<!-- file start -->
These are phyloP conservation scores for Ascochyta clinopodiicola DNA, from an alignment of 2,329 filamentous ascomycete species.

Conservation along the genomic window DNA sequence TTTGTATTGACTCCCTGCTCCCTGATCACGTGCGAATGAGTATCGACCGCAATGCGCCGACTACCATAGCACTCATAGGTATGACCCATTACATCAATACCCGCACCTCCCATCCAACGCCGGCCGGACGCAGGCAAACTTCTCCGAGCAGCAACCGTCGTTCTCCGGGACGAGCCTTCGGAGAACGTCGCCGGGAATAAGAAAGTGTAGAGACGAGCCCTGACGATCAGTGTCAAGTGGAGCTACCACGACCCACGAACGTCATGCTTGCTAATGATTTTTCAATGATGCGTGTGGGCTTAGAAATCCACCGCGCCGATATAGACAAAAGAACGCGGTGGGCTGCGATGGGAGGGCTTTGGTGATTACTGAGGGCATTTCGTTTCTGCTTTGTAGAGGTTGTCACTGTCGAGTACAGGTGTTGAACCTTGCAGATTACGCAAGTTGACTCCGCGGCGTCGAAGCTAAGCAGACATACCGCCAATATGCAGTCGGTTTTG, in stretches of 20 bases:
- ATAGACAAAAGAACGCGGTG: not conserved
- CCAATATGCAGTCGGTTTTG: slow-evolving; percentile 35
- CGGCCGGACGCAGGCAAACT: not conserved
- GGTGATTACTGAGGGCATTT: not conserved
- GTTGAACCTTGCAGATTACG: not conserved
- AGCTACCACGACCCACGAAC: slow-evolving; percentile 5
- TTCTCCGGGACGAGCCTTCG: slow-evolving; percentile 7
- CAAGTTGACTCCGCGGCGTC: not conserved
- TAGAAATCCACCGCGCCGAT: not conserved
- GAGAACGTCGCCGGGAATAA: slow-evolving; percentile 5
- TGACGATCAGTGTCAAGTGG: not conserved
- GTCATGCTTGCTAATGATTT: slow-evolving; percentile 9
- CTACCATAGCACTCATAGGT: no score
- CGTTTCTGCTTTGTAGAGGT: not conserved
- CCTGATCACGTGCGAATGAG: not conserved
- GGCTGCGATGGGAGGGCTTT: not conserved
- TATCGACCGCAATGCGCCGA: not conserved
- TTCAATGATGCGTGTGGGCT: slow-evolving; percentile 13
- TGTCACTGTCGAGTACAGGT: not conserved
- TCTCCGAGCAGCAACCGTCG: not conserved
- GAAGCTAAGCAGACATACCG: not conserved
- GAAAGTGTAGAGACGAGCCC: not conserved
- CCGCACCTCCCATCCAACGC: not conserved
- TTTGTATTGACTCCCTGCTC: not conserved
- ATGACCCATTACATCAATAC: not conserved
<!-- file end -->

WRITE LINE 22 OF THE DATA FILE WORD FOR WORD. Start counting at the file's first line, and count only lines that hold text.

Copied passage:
- TCTCCGAGCAGCAACCGTCG: not conserved